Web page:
The Recovery Act is Working

A few weeks ago, in a statement typical of his party’s propensity for propaganda, newly-minted Senator Scott Brown (R-MA) forcefully asserted that the Obama administration’s economic stimulus package, “hasn’t created one new job.”

The problem with Brown’s declaration is that it’s objectively false. On Wednesday, the New York Times published a piece on the bill’s far-reaching impact. The results expose just how deceitful and irresponsible the senator’s remarks were.

According to Times columnist David Leonhardt, the world’s top economic research firms: IHS Global Insight, Macroeconomic Advisers and Moody’s Economy.com agree that, “the bill has added 1.6 million to 1.8 million jobs so far and that its ultimate impact will be roughly 2.5 million jobs.”

Leonhardt then added, “The Congressional Budget Office, an independent agency, considers these estimates to be conservative.”

Unless Senator Brown has a Ph.D in macroeconomics that he’s neglected to inform the public about, I’m inclined to believe these leading economic experts. I’d also challenge the senator to reveal his methodology for researching and subsequently condemning the stimulus.

I suspect the only facts Brown needed to reach his conclusion were that a Democratic Congress passed the bill and a Democratic President signed it into law. For Republicans, that’s enough to oppose any piece of legislation these days, regardless of its importance or effectiveness.

Critics of the bill, like Brown, often cite the fact that it hasn’t sparked a complete economic turnaround in the year since it took effect. However, this is an unreasonable expectation. As of October 2009, only 19% of the $787 billion stimulus fund had been spent and most of that amount came in the form of tax benefits.

As a matter of fact, the stimulus package was never meant to initiate a miraculous, immediate transformation of our entire economy. The Obama administration defines the bill’s purpose as threefold: “to create new jobs as well as save existing ones; to spur economic activity and invest in long-term growth;” and finally, “to foster unprecedented levels of accountability and transparency in government spending.”

In other words, the American Recovery and Reinvestment Act of 2009 is a time-release formula rather than an overnight remedy.

While unemployment remains high, the administration has clearly succeeded in saving and creating jobs, as demonstrated by the aforementioned Times data. According to the Economic Policy Institute, the stimulus bill also achieved its goal of cultivating genuine economic growth.

And, last year, the White House made a $27 billion down payment on overhauling our nation’s dilapidated infrastructure. Over the next few years, billions more will be paid out for this essential investment in our nation’s future.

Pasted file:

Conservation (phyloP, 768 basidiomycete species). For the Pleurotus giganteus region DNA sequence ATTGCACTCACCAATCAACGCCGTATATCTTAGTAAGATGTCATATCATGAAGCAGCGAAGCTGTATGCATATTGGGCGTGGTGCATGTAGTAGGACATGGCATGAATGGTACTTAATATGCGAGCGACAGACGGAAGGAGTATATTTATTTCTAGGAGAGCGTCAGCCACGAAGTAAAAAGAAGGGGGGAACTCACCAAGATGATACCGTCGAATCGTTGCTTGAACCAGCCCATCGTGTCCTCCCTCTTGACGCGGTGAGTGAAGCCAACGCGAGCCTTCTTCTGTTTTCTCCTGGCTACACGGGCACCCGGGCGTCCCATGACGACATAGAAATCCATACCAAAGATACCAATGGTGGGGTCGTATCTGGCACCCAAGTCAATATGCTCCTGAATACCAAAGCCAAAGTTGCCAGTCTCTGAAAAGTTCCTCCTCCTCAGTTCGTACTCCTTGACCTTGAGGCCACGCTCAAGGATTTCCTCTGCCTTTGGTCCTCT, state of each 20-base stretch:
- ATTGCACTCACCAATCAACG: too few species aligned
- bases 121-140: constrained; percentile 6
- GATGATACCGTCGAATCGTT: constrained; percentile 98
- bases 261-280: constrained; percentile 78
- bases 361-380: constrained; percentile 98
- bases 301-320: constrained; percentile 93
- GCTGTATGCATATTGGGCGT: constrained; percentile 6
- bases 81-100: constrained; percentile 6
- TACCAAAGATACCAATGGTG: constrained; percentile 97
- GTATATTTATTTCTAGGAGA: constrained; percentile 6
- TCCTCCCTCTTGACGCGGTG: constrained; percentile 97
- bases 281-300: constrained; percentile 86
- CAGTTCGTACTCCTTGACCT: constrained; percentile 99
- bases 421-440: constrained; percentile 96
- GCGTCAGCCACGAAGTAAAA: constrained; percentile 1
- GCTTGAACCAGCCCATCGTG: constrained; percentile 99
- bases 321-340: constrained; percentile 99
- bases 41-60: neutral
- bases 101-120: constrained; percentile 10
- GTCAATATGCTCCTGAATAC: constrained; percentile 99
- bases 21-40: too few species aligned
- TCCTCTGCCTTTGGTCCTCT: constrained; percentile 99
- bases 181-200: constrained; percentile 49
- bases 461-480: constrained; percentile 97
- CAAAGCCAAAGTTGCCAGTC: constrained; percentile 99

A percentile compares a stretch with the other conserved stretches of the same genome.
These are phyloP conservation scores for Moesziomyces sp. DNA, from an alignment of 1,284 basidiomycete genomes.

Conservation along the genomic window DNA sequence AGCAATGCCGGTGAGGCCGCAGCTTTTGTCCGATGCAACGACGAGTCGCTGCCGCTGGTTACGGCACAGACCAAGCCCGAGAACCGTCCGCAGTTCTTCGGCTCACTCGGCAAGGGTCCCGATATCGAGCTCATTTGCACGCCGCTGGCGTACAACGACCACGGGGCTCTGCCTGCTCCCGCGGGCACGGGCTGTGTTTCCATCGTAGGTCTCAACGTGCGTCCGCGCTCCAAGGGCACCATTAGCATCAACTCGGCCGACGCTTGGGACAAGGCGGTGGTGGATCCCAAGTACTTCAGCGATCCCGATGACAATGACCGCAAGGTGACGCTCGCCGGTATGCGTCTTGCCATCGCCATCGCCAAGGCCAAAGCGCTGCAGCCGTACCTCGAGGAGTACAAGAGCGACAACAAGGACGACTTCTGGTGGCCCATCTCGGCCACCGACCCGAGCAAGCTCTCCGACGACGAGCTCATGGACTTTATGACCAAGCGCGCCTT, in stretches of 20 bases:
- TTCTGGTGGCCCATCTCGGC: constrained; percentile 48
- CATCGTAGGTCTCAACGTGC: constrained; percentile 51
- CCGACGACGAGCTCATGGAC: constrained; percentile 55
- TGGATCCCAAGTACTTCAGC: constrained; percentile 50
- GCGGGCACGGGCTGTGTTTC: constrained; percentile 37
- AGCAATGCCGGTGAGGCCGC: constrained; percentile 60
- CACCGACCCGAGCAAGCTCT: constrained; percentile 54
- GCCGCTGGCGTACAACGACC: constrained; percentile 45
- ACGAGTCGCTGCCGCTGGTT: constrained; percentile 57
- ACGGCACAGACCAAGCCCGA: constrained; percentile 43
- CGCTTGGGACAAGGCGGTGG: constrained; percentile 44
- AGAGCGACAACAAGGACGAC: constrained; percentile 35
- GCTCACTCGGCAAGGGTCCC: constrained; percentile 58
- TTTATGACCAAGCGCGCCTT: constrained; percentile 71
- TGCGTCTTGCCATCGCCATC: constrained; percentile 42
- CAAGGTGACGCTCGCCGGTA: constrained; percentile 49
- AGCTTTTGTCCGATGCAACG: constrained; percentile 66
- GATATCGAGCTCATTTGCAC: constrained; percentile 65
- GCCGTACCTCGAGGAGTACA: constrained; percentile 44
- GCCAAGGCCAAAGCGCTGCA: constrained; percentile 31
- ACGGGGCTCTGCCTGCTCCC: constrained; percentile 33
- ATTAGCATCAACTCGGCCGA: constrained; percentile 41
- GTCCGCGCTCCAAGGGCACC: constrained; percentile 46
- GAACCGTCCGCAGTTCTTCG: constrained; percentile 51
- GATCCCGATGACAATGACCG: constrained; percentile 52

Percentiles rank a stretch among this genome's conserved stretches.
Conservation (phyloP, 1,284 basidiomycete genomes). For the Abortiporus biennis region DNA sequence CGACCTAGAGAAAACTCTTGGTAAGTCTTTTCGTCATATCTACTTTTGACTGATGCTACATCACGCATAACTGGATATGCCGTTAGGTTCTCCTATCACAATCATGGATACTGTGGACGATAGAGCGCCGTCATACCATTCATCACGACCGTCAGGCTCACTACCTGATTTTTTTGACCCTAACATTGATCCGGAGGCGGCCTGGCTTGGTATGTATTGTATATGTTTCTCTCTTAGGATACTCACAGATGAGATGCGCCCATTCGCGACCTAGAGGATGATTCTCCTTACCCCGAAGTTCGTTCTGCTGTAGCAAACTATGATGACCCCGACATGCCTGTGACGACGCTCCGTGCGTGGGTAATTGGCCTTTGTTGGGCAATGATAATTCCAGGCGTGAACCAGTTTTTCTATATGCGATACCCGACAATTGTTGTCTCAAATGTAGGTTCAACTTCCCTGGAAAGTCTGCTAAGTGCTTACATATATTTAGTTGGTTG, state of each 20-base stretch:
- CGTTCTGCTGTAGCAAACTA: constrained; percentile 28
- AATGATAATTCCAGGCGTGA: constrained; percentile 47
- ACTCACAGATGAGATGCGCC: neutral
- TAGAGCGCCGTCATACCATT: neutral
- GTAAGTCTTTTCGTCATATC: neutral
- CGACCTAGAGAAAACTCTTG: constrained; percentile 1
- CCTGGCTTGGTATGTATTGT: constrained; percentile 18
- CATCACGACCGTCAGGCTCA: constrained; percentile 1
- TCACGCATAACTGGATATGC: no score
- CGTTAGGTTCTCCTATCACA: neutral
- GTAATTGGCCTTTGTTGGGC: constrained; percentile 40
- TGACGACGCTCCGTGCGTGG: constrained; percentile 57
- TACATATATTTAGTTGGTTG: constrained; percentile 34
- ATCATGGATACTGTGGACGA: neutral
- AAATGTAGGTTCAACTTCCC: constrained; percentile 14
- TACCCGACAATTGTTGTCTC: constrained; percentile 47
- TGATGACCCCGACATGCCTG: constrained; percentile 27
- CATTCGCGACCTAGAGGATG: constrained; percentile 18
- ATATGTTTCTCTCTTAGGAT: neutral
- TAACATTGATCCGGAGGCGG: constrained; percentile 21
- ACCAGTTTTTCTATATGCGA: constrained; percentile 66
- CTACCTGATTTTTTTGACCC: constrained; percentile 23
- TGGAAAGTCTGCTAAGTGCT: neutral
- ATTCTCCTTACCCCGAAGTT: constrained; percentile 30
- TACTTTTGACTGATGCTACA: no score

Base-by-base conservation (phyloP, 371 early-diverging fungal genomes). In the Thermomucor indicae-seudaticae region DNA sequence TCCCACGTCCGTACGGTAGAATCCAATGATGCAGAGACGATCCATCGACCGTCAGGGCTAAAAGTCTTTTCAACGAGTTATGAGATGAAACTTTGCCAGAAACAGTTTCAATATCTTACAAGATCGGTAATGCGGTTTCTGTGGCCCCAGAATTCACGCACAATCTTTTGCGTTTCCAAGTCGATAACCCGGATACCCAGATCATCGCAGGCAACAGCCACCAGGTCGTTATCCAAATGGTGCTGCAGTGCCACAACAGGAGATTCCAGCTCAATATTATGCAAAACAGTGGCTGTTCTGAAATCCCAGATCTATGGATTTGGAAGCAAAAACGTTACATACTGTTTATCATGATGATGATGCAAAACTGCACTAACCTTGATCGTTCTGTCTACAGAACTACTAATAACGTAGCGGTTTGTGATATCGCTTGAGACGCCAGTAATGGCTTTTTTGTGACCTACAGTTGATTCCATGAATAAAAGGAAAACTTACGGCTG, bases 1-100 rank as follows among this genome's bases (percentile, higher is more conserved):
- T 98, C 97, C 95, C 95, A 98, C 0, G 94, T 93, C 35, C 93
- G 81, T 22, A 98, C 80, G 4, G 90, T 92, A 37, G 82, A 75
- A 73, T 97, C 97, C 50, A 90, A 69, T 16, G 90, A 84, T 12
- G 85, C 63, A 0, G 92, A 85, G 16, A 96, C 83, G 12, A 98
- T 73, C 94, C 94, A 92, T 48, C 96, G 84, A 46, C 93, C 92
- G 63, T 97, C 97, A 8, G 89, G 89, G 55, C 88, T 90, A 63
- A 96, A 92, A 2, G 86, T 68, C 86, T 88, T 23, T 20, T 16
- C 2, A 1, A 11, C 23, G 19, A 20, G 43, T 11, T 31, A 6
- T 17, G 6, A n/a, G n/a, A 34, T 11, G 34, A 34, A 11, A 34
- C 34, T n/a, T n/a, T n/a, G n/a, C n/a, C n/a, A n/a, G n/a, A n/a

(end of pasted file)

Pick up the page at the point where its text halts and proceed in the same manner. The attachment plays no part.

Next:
Far from being a boondoggle, every additional dollar spent on improving infrastructure actually creates $1.57 in economic activity. This provides an added incentive to fix America’s pockmarked roads, crumbling bridges, leaking dams and levees as well as fund many other worthy projects.

On the issues of transparency and accountability, the administration suffered some small-scale setbacks. The most high-profile of these occurred early this year when conservative bloggers discovered that some funds recorded on Recovery.gov were attributed to congressional districts with incorrect or non-existent zip codes.

Recovery Board spokeswoman Cheryl Arvidson addressed the issue, “many recipients entered the wrong congressional district in their reports. This mistake caused us no end of headaches and confusion in the news media, as some reporters mistakenly believed that money had disappeared into “phantom’’ districts.”

Put simply, these errors were little more than glorified typos. But that doesn’t mean Arvidson takes them lightly, “We have now installed internal logic checks in FederalReporting.gov that will prevent such recipient mistakes. If a recipient’s district does not match the zip code entered into a report, the system will not allow the recipient to submit the report until the correct congressional district is entered.”

In addition to the zip code snafu, there were also a few, sporadic instances of Social Security fraud as well as the inevitable rash of sleazy, get-rich-quick-schemes advertising “free stimulus money.”

Despite these minor missteps, the fact that anyone with an internet connection can track the allocation and distribution of resources nationwide constitutes an exceptional degree of public access, especially compared to the previous administration’s penchant for secrecy.

Arvidson’s press release also demonstrates genuine commitment to the principles of “unprecedented transparency and accountability” that the bill aspires to.

So, there you have it. One year on, the Recovery Act is well on its way to accomplishing all of its stated objectives. Next time the junior senator from Massachusetts speaks out of turn, I suggest he do his homework beforehand.